We’re reblogging this here for your edification and enlightenment, without comment. We’d love to hear from you: what do you think? Would you ever consider using this service for your kids? Is this the ultimate in helicopter parenting, or just an extension of the time-honoured “care package”? How would your kids react if you were to sign up for this kind of service?

East, west, home is (usually but not always) best

Dear Karen,

You’re right. It doesn’t matter about the distance apart, it matters if you’re close at heart. Oh, crap I made a rhyme and turned it into a sappy greeting card sentiment. Maybe I should become a greeting card writer? I’m putting that on my to-do list.

We knew, living abroad all those years, that one day our children would leave for university. At the time, the local universities didn’t seem suitable. Of course, all that has changed now and there are very good, if not great tertiary institutions in Hong Kong. Anyway, that’s beside the point because at that time, we were happily going down the road of foreign universities for our precious kids: University of Toronto, York, and Carleton, all in Ontario and all about as far from HK as you can possibly get, without renting the Space Shuttle.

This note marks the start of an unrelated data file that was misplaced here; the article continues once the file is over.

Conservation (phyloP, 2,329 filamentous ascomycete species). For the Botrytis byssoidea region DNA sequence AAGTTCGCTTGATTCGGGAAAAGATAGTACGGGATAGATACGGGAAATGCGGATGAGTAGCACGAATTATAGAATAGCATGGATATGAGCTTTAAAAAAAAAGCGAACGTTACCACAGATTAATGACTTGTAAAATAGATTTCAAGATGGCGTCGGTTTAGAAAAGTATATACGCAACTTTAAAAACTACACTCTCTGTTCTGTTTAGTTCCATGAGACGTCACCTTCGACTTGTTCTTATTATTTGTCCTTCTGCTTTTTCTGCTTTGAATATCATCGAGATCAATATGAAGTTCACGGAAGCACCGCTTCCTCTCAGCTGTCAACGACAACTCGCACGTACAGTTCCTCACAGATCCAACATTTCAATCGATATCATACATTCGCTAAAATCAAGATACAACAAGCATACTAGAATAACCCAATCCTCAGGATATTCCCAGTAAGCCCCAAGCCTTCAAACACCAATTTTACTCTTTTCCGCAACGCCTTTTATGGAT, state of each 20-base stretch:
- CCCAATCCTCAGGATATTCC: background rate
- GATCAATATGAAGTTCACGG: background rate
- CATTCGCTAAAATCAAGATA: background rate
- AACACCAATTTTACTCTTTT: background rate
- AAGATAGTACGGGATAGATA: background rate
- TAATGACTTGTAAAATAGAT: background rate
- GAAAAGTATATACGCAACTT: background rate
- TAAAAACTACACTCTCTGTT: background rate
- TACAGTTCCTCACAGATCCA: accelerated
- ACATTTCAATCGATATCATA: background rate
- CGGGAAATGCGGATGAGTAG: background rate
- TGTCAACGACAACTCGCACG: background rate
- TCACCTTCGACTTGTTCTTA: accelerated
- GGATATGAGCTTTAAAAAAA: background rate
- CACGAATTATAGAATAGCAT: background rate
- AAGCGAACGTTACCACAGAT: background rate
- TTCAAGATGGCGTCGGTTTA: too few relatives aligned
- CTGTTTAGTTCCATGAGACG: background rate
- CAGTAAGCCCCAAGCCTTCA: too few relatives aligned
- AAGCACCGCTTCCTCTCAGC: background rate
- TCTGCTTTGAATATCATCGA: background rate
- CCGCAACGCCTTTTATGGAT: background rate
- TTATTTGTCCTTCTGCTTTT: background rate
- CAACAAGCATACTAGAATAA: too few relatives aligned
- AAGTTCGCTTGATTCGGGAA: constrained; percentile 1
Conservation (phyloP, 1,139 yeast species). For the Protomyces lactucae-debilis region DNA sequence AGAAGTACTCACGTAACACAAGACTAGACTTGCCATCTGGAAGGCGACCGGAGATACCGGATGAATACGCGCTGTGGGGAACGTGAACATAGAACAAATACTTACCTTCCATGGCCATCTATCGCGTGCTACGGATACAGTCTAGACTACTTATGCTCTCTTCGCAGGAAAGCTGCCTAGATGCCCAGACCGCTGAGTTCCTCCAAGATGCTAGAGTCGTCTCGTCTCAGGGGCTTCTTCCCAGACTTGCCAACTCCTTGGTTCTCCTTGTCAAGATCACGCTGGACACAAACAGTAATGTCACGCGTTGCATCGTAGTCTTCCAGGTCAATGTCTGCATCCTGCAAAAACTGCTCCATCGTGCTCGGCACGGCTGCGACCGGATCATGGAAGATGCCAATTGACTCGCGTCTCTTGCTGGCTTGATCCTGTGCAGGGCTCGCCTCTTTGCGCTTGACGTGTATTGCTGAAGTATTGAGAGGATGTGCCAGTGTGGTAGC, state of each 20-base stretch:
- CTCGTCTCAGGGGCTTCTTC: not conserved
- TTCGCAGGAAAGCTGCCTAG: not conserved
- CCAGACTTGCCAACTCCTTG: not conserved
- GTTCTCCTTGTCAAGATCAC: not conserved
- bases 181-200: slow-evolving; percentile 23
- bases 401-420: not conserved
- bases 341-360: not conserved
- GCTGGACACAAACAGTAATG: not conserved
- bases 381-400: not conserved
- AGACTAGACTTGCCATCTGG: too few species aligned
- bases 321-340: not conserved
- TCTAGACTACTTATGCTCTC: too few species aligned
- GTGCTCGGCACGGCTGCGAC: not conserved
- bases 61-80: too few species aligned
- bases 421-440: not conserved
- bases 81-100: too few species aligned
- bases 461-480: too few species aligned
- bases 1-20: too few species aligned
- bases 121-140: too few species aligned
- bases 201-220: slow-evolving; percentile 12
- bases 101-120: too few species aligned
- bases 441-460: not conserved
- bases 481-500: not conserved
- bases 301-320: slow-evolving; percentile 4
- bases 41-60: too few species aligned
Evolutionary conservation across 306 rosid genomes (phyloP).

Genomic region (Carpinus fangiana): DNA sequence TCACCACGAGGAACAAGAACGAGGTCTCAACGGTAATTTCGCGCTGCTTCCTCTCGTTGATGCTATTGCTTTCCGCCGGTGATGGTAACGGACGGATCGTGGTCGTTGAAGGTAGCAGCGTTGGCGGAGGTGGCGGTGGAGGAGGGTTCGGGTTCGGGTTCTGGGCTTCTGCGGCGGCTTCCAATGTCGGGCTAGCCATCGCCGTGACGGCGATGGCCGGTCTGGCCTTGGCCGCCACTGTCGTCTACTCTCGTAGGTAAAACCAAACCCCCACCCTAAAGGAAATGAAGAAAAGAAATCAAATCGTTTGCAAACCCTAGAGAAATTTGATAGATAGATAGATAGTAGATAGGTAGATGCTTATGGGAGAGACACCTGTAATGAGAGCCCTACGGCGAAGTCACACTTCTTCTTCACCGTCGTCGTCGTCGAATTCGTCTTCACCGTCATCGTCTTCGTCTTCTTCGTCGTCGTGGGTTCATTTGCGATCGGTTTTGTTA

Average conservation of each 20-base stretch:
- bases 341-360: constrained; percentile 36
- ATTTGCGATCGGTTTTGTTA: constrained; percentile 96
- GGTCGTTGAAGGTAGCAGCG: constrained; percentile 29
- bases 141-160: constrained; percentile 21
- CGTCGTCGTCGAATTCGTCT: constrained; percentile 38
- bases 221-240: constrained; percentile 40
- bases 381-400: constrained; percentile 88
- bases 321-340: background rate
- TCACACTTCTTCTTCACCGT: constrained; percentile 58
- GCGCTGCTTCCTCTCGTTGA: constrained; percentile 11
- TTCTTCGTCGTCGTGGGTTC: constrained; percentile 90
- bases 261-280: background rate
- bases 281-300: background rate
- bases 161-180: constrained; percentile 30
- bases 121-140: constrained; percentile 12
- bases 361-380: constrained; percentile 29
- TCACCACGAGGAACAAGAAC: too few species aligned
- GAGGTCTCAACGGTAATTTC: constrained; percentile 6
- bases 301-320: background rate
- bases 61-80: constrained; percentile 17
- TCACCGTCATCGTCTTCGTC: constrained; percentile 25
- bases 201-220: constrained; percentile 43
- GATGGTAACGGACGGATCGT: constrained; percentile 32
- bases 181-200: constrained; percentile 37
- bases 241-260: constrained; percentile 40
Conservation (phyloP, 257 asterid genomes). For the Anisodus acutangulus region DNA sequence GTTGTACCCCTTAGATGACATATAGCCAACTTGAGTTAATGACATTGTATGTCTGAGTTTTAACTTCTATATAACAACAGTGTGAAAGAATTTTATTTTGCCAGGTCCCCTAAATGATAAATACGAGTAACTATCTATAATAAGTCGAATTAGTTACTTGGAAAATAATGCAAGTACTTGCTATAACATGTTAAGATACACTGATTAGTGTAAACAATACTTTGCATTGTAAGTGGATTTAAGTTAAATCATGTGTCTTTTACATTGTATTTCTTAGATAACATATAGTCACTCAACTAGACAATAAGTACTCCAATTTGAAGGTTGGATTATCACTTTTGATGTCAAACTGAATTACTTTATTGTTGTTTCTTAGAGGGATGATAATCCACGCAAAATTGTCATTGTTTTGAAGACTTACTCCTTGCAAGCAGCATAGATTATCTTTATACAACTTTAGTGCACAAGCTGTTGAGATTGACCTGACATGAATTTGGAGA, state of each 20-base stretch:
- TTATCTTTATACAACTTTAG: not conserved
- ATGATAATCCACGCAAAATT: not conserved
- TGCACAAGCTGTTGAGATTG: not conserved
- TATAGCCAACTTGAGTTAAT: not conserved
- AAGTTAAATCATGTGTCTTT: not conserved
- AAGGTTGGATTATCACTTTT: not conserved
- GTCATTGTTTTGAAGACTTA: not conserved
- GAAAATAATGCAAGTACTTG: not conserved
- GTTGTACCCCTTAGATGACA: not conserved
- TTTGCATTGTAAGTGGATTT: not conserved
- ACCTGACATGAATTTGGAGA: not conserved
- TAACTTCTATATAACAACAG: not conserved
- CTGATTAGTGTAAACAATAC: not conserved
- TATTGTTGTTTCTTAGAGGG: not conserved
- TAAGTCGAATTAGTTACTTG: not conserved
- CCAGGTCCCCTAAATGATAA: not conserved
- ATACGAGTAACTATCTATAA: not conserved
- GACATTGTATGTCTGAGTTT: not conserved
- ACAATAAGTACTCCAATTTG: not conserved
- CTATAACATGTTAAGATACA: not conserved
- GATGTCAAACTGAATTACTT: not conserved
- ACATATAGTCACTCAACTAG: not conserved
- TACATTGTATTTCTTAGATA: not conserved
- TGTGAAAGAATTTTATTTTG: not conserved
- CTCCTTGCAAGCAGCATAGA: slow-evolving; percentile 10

If we had been living in Canada instead of Asia, I’d have encouraged them to go to local schools like University of British Columbia or Simon Fraser University. They would have lived with us (I’m indulging myself here, don’t try to stop me) during their 4/5 years of study, graduated, moved to an apartment in Vancouver (which is where I’m living in this fantasy), found a suitable and loving partner, got married, and given us wonderful bouncing grand babies, all within 10 km of our door. Ah, bliss!

But would it have been bliss? Hmmm, not sure. I’m a stay-awake-all-night-until-I-hear-the-front-door-open kind of mother and living with a young adult who is living an active social life would have turned me into a blithering, sleep-deprived idiot. I would have been nagging about their homework (or whatever it’s called in uni), cleaning up after them, feeding them, all things which they learnt how to do to varying degrees, on their own. By the way, never let it be said that it’s only boys who are messy, okay? You haven’t met messy till you’ve met girls who grew up with live-in domestic help. I honestly thought that having a helper plus a mother who is obsessively clean (thanks Dad, aka Mr. Clean) would ensure a life of tidy homes and cars. How wrong I was, Karen, how wrong I was.

Man, have I digressed this morning. Point is, we knew what we were getting into and yet were taken by surprise when the Day of Reckoning arrived. Near, far, makes no difference.

Toodles,
Wendy